C-to-F and back again


One result of Saipan’s crossroads status is that temperatures are often reported, understood, and even misunderstood in a haphazard mix of Fahrenheit and Celsius. So, quick, what’s the Fahrenheit equivalent of 26 C? Or tell me the Celsius equivalent of 120 F. Yikes, that’s a tiger of a math problem, right?

Well, no problem. We’ll tame it. I’ll show you how.

But first, let’s heed the textbook side of things just so we can note the ever-widening disparity between textbook facts and real-world practicality.

The textbook formula we learn in school is that Fahrenheit equals nine-fifths Celsius plus 32 degrees. From the looks of things, this formula doesn’t help many people.

For one thing, many people can’t remember it, and, even if they do remember it, or even if they look it up, they can’t really use it easily. Furthermore, if you want to do a quick-and-dirty mental approximation, who wants to multiply something by nine-fifths? Talk about awkward. It gives me a headache just thinking about it.

Having set the stage for this sorry situation, I’ll unveil the magic rule of thumb for an approximate conversion from Celsius to Fahrenheit. Here it is: “Double it and add 30.”

That’s all there is to it. Sure, it’s easy to remember. And, better yet, it’s easy to do.

Let’s pick up the examples I started off with and test-fly them.

We’ll start with 26 C. What’s the Fahrenheit equivalent? First we double the 26 C; doubling 26 gives us 52. Then we add 30; this gives us 82. And then, well, there is no other then, since we’re already done: 26 C equals (approximately) 82 F.

If we reach for a calculator and grind out the exact answer, we’ll come up with 78.8 F. So, in this case, our approximation is off by about three degrees. For casual use, like picking which clothes to pack for a trip, this is certainly close enough.

We can reverse the process and convert Fahrenheit to Celsius. Let’s say that you grew up with the metric system, and your American pal tells you that it’s going to be a scorching 120 F in Death Valley. You’d like to put that in more familiar terms, namely, Celsius, to get a better feel for things. Is your friend just a whiner, or does he have a point?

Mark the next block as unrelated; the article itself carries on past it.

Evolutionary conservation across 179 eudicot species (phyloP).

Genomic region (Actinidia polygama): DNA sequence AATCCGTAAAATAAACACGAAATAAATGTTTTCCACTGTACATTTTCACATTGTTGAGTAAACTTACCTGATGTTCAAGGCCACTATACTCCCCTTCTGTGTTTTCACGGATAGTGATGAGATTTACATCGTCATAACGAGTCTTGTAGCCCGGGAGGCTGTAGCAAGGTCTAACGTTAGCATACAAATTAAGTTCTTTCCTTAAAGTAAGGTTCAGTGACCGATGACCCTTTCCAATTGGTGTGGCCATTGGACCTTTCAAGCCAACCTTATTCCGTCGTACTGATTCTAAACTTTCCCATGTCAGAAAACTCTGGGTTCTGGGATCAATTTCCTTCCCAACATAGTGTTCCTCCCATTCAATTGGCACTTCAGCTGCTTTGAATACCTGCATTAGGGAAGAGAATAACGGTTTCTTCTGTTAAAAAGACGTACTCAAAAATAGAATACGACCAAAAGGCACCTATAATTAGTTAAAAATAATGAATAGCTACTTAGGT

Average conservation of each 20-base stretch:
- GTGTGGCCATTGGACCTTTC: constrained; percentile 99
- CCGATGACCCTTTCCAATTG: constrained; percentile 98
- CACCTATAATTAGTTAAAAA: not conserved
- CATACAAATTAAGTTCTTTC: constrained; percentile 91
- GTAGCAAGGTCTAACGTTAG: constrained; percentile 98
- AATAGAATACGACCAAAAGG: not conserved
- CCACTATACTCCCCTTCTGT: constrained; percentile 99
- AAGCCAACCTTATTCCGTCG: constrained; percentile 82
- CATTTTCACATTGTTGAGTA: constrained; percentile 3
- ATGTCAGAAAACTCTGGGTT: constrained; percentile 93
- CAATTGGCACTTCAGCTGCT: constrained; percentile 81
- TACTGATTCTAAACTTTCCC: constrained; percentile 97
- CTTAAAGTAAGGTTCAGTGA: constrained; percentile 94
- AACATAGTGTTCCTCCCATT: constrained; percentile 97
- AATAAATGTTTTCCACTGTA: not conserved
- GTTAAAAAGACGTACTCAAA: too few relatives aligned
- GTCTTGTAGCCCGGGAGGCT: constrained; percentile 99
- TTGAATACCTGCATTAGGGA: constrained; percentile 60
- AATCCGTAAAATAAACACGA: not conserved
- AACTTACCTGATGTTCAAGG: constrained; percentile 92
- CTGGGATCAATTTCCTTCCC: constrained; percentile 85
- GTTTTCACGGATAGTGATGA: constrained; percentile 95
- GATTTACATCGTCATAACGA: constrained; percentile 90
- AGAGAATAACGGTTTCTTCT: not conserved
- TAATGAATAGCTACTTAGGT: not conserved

Here we’ll just run the rule backwards, since we’re going F-to-C instead of C-to-F. Instead of doubling it and adding 30, we subtract 30 and then cut it in half.

So we’ll take 120 F and subtract 30; this gives us 90. Then we cut 90 in half; this gives us 45. Thus, we see that 120 F is approximately 45 C. Yeah, that’s doggone hot. Tell your friend to move to Saipan, where the temperatures are usually in the, uh, more mild 30’s.

If we grab the calculator again for a reality check, we see that the exact answer is about 48.9 C. Again, close enough for casual use.

Like most rules of thumb, this one has a limited context for its application, which, here, is the range of temperatures that we usually encounter at the pedestrian level. By contrast, other contexts might produce errors that are too large to be acceptable.

Now we get to the buried treasure: Our rule of thumb can help us employ the actual formula. Maybe you care. Maybe you don’t. But for those who do, let’s take a look.

You’ll recall that pesky nine-fifths multiplier from the actual formula. If you’ve got a head for numbers, you’ll recognize that nine-fifths is the same at 1.8. Hey, that’s pretty close to the “double it” multiplier of two, right? Yep. And the 32 in the exact formula is pretty close to the 30 used in the rule of thumb, right? Yep, again. Once you know “double it and add 30,” it’s not too hard to change it to “multiply it by 1.8 it and add 32,” and this is, indeed, the actual formula.

We can test this by noting that water boils at 100 C, which is the same as 212 F; this is a famous equivalence and a common schoolbook fact. Let’s work the actual formula from the 100 C mark. We’ll multiply 100 by 1.8; this gives us 180. We’ll then add 32; this gives us 212. So our answer is 212 F. This checks out perfectly. Ain’t life grand? Our rule of thumb made it easy to shift our minds to the actual formula so we could do the more precise conversion.

No matter how hot it gets under the sun, knowing how to “double it and add 30” can make you look like a very cool cat.

Ed Stephens Jr. | Special to the Saipan Tribune
Visit Ed Stephens Jr. at EdStephensJr.com. His column runs every Friday.

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